When was the last time you cleaned up your list? If it’s within the last six months, you’re good.
If it’s been within the last year, you might be fine, too. Many email marketers, most notably Dela Quist from Alchemy Worx, assert that there’s no need to constantly scrub an email list. They say that even if a subscriber hasn’t opened an email from you in over a year, that subscriber can still represent a revenue opportunity.
However, if it’s been more than a year and a half since you cleaned up your list, you’re probably due. By “cleaning up your list”, I mean purging the email subscribers who have not opened one of your messages in the last 18 months.
Whatever time frame you pick is up to you, of course. I wouldn’t recommend dumping subscribers after only six months of inactivity. But if you haven’t gotten a sign of life from them in over a year, it might be time to let them go.
If you’re hesitant about purging those email addresses, you can always send a re-engagement email. You might save a few of them. Just don’t expect to get back much more than 5% of them. And be sure to offer them a tempting gift – and mention it in the subject line.
Here’s an example of a re-engagement email from an ecommerce site:
Bonus tip: Consider reaching out to inactive subscribers long before the six-month or one-year mark. You’re more likely to get them back if you send a re-engagement email after 2-3 months of inactivity.
7. Is my opt-in form as effective as it could be – both for getting more subscribers and for getting quality subscribers.
Opt-in forms are one of the most critical conversion points of an email marketing program. You already know a good opt-in form determines how many email subscribers you get. But opt-in forms also determine
- the quality of your email subscribers
- what those subscribers expect from you
- what those subscribers are interested in
This is particularly true when it comes to your lead magnet. If you’re offering a lead magnet that appeals to, say, the “get rich quick” crowd, you may be getting lots of opt-ins. But what if your best customers are actually the sort of people who are focused on long-term results? Then that lead magnet idea may not be getting you the right sort of email subscribers.
I was surprised when I read Ascend2’s latest study about email list strategy. It showed that email marketers’ #1 priority is list quality – not just getting more subscribers. 70% of the marketers surveyed said list quality matters most to them. Only 38% said their first priority was to increase list size.
This is a pretty big change, but it’s a great sign. Quality has always trumped quantity when it comes to email subscribers.
8. What are my competitors doing with their email marketing?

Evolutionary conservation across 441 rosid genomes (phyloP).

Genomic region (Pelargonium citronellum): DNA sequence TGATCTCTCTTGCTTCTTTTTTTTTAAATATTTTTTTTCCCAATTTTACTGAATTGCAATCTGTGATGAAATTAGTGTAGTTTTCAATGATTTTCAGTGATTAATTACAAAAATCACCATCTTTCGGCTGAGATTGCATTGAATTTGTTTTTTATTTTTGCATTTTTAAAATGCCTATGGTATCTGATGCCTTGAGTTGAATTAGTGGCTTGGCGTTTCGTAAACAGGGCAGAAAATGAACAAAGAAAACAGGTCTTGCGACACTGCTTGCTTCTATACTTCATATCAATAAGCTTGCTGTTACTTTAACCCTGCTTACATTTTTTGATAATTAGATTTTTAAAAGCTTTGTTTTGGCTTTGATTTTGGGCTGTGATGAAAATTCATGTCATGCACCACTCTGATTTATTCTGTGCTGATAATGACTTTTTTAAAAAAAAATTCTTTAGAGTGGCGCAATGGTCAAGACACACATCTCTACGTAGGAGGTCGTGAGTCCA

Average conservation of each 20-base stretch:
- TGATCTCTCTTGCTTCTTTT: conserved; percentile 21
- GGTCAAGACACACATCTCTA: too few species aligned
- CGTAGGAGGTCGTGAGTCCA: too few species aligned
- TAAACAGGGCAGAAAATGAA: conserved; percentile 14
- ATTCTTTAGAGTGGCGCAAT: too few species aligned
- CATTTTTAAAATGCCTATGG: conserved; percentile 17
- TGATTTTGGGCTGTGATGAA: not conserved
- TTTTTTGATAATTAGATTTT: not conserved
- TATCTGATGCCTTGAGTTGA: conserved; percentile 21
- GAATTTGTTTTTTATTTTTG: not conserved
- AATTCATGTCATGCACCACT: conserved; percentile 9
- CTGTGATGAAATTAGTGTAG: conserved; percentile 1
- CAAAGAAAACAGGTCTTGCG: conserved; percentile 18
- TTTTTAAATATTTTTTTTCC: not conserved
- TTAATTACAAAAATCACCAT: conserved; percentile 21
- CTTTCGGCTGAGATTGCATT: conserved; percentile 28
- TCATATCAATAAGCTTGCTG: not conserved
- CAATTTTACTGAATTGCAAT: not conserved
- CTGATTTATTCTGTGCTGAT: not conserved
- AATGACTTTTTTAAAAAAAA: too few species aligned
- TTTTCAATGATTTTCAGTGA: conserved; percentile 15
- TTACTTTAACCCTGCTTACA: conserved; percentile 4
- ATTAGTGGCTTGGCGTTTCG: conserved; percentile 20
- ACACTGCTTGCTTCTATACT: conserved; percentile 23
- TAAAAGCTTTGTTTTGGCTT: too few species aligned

Competitive research can be surprisingly helpful. I’m not suggesting you do exactly what your competitors are doing. But it’s a good idea to know what they’re up to.
So sign up on the email lists of five to seven of your closest competitors. Create a folder in your email client for each one of them. Save their emails to those folders, or create a rule so their emails automatically go to those folders.
When you’ve got time, check through their emails. You might get some great ideas. Or – just maybe – you might get some confidence by seeing how much better your emails are than theirs.
9. Does my email newsletter (or email message template) need a redesign?
This one is similar to the email list hygiene question: Have you redesigned your list template in the last six months? If the answer is yes, then you’re probably good. If you redesigned within the last year, you’re probably still good, too.
But if it’s been more than a year and a half since your email newsletters got a design update, then it’s time. Either hire a designer or catch up on recent email design trends and be your own designer.
Or, even better: Sign up for as many of the best email newsletters as you can. Then borrow whatever design elements you like from them.
Caption: Do your emails need a style update? Image from the Canva blog.
10. Am I using landing pages for my email messages? Am I using them often enough?
Want more results from your email messages? Then use landing pages. Why? ‘Cause they work. They work really, really well.
Landing pages were the most effective email marketing tactic in Ascend2’s latest study. Not only that, but they got great marks for being easy to implement.
Hmm… really effective. Really easy to implement. What’s not to like?
Email marketing continues to be one of the most effective marketing tactics around. Want proof? Last year The Relevancy Group reported that email drives the same amount of revenue as social media, website and display ads combined.
So actually, if you aren’t getting good results from your email marketing, maybe you should ask yourself this question: “What am I doing wrong?”
The ten questions above can help you answer that puzzle, too.
Back to you
What questions do you ask yourself about your email marketing program? How do you decide which tactics deserve your time and attention? Share your experience in the comments.